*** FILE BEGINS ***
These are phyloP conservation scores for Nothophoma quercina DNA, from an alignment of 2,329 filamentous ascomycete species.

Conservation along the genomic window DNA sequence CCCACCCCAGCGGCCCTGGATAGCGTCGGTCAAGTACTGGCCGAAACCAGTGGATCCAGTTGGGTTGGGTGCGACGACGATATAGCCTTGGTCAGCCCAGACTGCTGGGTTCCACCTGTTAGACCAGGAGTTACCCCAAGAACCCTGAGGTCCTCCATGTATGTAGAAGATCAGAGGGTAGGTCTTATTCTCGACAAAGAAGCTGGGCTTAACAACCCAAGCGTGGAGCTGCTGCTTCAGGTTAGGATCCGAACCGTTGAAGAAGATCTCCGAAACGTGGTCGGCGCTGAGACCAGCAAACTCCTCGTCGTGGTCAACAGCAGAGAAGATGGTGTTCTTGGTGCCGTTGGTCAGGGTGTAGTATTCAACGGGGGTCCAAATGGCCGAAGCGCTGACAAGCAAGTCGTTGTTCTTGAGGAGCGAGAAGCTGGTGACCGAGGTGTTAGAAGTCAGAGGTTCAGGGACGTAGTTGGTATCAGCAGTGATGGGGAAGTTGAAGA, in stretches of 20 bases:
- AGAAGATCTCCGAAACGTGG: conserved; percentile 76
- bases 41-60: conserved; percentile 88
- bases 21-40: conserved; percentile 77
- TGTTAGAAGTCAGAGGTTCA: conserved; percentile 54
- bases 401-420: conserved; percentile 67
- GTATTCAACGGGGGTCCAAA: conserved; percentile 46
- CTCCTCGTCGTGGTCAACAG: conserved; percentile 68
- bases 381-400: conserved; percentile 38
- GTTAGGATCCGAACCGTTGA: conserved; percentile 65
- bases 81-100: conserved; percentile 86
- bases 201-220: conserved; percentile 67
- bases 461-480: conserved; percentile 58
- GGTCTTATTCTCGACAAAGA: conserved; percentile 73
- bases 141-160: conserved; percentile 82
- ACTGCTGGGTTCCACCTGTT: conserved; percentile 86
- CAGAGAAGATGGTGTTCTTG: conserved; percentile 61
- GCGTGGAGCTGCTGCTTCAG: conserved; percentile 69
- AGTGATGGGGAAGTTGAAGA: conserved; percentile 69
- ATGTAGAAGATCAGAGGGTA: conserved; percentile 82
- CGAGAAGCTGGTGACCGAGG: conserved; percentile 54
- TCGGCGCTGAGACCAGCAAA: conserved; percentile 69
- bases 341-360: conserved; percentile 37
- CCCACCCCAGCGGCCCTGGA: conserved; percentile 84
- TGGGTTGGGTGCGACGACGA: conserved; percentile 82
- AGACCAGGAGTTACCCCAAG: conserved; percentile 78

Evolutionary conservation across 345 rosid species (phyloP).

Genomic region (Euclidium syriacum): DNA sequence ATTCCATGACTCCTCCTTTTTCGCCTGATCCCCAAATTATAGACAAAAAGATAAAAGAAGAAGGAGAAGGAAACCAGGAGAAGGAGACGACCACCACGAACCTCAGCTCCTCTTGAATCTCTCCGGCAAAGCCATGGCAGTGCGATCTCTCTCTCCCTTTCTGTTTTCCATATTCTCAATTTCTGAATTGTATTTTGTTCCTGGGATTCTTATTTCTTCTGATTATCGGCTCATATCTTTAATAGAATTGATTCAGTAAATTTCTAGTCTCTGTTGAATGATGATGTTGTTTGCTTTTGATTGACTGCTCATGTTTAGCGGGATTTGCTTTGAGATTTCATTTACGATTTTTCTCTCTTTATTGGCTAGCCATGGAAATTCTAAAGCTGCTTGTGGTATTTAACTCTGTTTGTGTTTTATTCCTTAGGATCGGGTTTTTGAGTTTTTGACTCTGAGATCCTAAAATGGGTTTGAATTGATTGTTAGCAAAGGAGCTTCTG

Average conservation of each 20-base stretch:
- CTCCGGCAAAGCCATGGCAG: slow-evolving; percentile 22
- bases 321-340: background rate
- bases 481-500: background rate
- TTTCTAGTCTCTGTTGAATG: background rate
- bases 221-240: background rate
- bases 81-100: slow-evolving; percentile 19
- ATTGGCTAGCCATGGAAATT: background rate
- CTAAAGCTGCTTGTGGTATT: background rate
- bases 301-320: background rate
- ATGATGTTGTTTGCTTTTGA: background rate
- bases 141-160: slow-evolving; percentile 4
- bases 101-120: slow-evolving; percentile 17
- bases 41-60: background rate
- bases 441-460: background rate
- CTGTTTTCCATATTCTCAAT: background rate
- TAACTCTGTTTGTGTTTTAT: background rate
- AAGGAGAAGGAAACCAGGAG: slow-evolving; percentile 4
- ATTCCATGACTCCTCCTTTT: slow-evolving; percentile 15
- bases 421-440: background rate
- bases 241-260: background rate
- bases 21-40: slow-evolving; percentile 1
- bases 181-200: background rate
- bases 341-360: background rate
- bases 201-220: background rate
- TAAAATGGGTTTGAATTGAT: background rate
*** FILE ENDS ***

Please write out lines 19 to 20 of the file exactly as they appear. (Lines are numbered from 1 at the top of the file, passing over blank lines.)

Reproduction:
- GCGTGGAGCTGCTGCTTCAG: conserved; percentile 69
- AGTGATGGGGAAGTTGAAGA: conserved; percentile 69